Remembance and Honor
I was four years old in 1948, when the Central Committee for Conscientious Objectors sprang up. I didn't have any sense of there being a war at all and certainly wasn't aware that there were people who would refuse to go to war, for reasons of conscience or otherwise.
In 1962 I married James Douglas Thomason because he didn't want to be drafted. OOPS! Big Mistake! His conscience wasn't speaking to him and I was too naive to ask him to consider his other options. I was busy trying to get a life, make some money, pay the rent, and go to school and I really didn't question why there was a draft and who was going.
By 1967 I had left that unhealthy situation and was working full time and going to school. I certainly knew about the Viet Nam war -- and a lot of other things -- then and worked with some folks who supported draft resistors. We would go to the induction center to support the people who were refusing to be inducted and wave them off to jail. Those were some brave motherfuckers.
I was caught up in the anti-war movement, protesting DOW chemical which manufactured Napalm and other horrors and continues to do so, protesting the war. I didn't think much about the situations of people who for whatever reasons of necessity, patriotism, or need went to Viet Name.
But when those planes hit the Trade Center buildings I knew that the Untited States Government would go on the attack. And I thought that the people in the United States who would be damages most would be the youth who had joined the military as a way of trying to get a job and some education. Because I knew that the draft had never ended, that the "All Volunteer" military was just an economic and class draft.
So I joined up with The Central Committee for Conscientious Objectors to work on the GI Rights Hotline to do what I could to help these people get out of the military.
So today I honor with great sorrow those who have entered the military because of poverty and the lies of the recruiting system and who have killed, been killed. I honor those who have been damaged in their minds, hearts, and souls, by being in the military. And I honor those who came to an awareness that they could not and would not be a part of war and sought and continue to seek to leave the military in any way they can -- "by any means necessary" as Malcolm X said.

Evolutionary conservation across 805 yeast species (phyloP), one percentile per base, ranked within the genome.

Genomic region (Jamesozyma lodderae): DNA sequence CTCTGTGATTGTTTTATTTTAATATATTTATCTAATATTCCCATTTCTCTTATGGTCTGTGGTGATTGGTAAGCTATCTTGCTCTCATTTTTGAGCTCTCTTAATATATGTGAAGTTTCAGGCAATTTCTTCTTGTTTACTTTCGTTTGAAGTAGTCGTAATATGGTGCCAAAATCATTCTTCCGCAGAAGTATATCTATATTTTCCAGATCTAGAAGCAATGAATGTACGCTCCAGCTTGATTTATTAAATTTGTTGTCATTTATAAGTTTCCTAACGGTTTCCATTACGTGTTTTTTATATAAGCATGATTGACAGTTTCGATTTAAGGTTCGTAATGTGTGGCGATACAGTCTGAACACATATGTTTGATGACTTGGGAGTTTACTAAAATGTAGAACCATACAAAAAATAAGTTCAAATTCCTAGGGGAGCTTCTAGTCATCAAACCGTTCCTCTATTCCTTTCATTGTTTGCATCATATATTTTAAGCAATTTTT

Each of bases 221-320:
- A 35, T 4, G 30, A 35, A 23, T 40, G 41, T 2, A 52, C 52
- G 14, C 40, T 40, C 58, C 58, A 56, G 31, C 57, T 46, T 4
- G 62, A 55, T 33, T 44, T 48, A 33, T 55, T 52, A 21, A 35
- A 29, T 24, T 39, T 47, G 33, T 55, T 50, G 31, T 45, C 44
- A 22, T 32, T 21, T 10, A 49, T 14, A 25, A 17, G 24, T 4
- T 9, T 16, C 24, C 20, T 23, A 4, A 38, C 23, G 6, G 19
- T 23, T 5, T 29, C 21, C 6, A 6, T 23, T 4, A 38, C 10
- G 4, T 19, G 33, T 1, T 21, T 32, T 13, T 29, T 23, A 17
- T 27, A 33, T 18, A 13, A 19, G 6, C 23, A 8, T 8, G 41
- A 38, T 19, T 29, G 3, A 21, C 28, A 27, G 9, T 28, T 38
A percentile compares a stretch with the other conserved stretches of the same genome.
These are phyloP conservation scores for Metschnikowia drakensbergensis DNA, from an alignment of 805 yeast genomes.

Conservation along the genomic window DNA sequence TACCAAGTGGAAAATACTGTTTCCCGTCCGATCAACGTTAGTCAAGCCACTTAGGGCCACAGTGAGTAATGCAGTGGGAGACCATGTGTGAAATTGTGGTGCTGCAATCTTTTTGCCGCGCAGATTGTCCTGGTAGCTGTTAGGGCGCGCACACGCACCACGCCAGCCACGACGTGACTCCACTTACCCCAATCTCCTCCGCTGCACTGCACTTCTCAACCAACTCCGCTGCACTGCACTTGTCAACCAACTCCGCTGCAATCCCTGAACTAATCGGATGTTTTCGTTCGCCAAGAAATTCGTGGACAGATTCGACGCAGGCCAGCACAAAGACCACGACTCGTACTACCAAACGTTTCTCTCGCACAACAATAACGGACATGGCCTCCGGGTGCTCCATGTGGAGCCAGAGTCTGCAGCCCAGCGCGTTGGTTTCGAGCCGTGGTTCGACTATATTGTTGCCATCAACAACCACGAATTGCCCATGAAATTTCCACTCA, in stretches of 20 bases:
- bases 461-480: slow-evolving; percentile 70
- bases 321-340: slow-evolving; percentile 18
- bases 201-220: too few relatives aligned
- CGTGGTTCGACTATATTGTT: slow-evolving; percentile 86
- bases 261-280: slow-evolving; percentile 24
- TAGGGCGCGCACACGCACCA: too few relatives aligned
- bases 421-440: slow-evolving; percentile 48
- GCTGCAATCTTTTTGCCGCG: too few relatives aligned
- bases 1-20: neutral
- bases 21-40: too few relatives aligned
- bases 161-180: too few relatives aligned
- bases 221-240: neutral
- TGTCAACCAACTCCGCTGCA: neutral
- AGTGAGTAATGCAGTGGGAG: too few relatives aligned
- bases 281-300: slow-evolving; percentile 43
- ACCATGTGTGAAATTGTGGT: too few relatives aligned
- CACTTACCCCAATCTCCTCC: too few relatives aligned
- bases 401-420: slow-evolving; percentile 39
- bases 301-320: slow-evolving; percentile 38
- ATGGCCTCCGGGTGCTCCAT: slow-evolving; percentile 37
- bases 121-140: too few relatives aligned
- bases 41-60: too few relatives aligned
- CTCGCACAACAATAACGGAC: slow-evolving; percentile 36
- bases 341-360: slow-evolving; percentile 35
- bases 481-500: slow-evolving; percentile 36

I know that there will be many television specials and programs about memorial day. My favorite of these -- though perhaps it was not so intended -- will be the movie "Ali", shown two nights ago. It's a pretty good movie. And while Muhammed Ali's brave refusal to go to war is only a part of the story it's there, with Ali saying "No Viet Cong ever called me 'nigger'" and telling the media how they had failed him.
So I honor him, glad that he is still with us, and glad that he is receiving honors like the one from the ACLU last June 12, which stated "“This award honors Muhammad Ali for what may have been the toughest fight of his career -- being stripped of his World Heavyweight title and prosecuted for draft evasion in 1967 after refusing on religious grounds to fight in the Vietnam War.”
And I hope that he will continue to be a hero and a model to those who have been entrapped by the military recruiting machine and that others will find hope and support in his words and his actions.